Vintage League Music – 2017
13 tracks; 51 minutes
Although Crowd Company is a British band their sound is wholly American, deeply rooted in funk and soul, this album was even recorded in the States at Iron Wax Studio, MA. Stone & Sky is the band’s second album and features an all-original program written by combinations of guitarist/vocalist Robert Fleming, vocalists Esther Dee and Joanne Marshall, keyboardist Claudio Corona and sax player Chris Rand; the other members of the eight piece band are trumpeter Henry Spencer, bassist Emil Engström and drummer Robin Lowery. In addition Brian Thomas added trombone to three tracks and producer Alan Evans percussion and B/V’s to two cuts.
There is little or no blues content here but if funk and soul are of interest to you there is plenty to enjoy. Opener “Take Off The Crown” has the sort of wah-wah guitar that always reminds you of Shaft, clavinet and horns providing accents to the music, we are very much in funk mode. “Saw You Yesterday” has Robert on vocals and it’s also funky but with more emphasis on melody, the chorus boosted by choral B/V’s and the horns right up front pushing the tune along before “Can’t Get Enough” brings the other female singer* to the mike for a soulful ballad with great horns, probably the strongest song here. That funky guitar/clavinet sound is back for “Soar” and “Fever”, the latter bearing a slight resemblance in terms of its lyrics to the song made famous by Peggy Lee. “Away With You” has Robert leading, the girls on the choruses, a flowing tune with lots of swirling organ and sax and trumpet solo opportunities and “Let Me Be” has rather excited vocals about “the goddess and the honey bee”. “Getting The Groove” is a short track with heavy funk bass and “Fast Forward” has plenty of funk but is rather repetitive for this reviewer. “Summer” is another song with more emphasis on melody and a fine sax solo well framed by the horn arrangement before “The Spark” closes the album proper with the longest cut with space to feature the horns and keys to good effect. The final two cuts are dubbed ‘bonus tracks’, presumably because both are instrumentals: “Blind Pig” is sax player Chris’ tune and is a good, upbeat piece with some great horns; “Station 77” is keyboard man Claudio’s tune and is more repetitive.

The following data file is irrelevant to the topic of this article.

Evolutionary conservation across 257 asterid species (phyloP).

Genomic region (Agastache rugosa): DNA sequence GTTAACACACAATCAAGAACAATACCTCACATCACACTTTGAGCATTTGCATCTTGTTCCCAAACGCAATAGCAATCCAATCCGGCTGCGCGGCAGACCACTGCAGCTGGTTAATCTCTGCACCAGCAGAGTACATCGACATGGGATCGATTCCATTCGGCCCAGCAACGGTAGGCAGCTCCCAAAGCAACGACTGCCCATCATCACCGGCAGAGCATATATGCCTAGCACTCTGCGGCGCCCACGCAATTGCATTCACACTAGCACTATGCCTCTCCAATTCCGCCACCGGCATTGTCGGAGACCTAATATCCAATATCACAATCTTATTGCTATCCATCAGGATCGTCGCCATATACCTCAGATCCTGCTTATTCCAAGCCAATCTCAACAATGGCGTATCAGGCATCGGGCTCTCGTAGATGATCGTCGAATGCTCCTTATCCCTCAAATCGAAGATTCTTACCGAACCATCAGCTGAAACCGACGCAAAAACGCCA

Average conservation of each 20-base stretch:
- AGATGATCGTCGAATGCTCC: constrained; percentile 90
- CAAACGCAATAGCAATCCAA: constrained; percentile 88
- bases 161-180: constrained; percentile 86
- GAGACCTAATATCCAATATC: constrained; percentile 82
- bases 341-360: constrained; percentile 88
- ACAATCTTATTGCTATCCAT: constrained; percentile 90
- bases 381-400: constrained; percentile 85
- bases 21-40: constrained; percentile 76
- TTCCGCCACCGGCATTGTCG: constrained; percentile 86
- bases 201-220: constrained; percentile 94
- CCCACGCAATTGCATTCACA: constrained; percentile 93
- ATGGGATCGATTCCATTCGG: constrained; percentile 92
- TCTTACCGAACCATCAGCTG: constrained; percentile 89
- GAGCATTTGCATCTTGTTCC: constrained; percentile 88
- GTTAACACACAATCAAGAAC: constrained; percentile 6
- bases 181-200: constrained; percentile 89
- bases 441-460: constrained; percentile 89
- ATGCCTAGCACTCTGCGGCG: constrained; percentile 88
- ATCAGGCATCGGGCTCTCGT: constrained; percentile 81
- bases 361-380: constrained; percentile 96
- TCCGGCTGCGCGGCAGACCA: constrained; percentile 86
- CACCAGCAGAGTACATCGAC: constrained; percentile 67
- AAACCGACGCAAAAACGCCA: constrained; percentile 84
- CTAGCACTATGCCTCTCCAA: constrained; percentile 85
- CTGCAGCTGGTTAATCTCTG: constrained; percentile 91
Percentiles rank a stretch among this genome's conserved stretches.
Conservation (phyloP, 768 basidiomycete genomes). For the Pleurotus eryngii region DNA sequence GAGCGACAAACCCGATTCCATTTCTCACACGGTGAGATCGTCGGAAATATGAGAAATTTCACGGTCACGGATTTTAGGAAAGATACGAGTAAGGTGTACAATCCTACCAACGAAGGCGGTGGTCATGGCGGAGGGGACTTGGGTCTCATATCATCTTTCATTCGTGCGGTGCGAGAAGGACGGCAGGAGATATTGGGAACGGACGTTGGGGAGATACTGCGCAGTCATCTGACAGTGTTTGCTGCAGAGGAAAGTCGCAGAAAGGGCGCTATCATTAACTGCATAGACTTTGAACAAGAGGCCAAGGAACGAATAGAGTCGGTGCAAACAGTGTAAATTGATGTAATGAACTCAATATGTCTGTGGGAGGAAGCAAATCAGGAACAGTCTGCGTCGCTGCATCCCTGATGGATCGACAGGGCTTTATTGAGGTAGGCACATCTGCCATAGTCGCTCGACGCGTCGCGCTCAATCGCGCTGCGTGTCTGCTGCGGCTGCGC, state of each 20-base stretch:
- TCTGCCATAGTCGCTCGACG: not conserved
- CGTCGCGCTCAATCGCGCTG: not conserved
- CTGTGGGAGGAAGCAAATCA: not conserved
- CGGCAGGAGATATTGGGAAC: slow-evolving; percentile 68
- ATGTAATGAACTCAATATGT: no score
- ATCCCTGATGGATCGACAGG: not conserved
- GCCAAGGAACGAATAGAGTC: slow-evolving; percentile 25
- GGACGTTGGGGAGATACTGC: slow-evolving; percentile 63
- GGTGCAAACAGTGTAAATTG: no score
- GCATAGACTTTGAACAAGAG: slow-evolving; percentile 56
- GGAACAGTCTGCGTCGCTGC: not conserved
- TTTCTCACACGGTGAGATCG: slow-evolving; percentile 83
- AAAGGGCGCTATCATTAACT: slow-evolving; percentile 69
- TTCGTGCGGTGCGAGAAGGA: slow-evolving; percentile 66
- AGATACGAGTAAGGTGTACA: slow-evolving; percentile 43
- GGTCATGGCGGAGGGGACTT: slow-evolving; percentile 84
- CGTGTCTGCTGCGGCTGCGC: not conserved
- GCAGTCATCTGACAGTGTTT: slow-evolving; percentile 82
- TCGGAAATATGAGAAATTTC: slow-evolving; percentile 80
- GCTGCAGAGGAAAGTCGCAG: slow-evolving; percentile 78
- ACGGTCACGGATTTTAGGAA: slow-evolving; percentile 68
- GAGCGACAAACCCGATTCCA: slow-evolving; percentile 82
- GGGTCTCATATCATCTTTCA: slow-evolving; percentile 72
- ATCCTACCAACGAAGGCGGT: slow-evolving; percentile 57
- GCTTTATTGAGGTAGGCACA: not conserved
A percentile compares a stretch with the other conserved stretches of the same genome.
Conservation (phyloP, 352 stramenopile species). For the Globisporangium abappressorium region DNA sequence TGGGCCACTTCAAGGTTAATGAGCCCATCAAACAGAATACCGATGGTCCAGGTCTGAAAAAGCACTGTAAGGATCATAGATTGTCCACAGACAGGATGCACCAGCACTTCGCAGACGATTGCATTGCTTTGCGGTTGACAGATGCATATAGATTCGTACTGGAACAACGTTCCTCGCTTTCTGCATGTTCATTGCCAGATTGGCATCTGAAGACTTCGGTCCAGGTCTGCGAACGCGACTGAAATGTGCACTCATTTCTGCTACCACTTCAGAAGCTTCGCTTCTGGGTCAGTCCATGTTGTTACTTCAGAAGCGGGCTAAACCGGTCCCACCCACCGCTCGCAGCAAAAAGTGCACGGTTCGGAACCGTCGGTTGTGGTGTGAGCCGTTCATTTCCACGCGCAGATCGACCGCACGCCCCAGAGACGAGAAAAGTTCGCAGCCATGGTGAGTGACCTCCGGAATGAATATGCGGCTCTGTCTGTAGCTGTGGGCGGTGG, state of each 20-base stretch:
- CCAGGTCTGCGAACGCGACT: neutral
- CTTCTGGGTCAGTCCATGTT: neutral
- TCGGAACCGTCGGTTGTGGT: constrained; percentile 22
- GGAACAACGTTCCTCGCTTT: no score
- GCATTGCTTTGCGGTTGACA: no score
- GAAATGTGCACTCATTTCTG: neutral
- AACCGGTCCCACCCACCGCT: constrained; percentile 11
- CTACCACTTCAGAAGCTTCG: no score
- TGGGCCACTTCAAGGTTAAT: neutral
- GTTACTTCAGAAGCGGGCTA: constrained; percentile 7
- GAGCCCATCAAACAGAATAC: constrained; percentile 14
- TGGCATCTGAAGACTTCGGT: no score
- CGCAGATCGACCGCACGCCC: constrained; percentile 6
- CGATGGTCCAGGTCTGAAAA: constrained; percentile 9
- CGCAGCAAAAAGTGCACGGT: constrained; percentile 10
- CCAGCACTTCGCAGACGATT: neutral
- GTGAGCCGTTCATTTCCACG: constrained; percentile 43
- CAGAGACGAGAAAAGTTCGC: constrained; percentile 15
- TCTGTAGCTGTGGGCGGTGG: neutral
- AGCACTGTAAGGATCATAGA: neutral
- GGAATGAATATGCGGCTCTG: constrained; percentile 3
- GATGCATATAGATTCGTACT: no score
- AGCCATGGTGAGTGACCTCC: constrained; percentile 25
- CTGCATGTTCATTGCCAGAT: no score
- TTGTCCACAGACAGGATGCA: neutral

So, no blues present here but lots of funky music, sure to get people dancing when this disc is played. Not a disc for this reviewer’s tastes but it is sure to appeal to others.
*the disc does not indicate which of Esther and Joanne sings which songs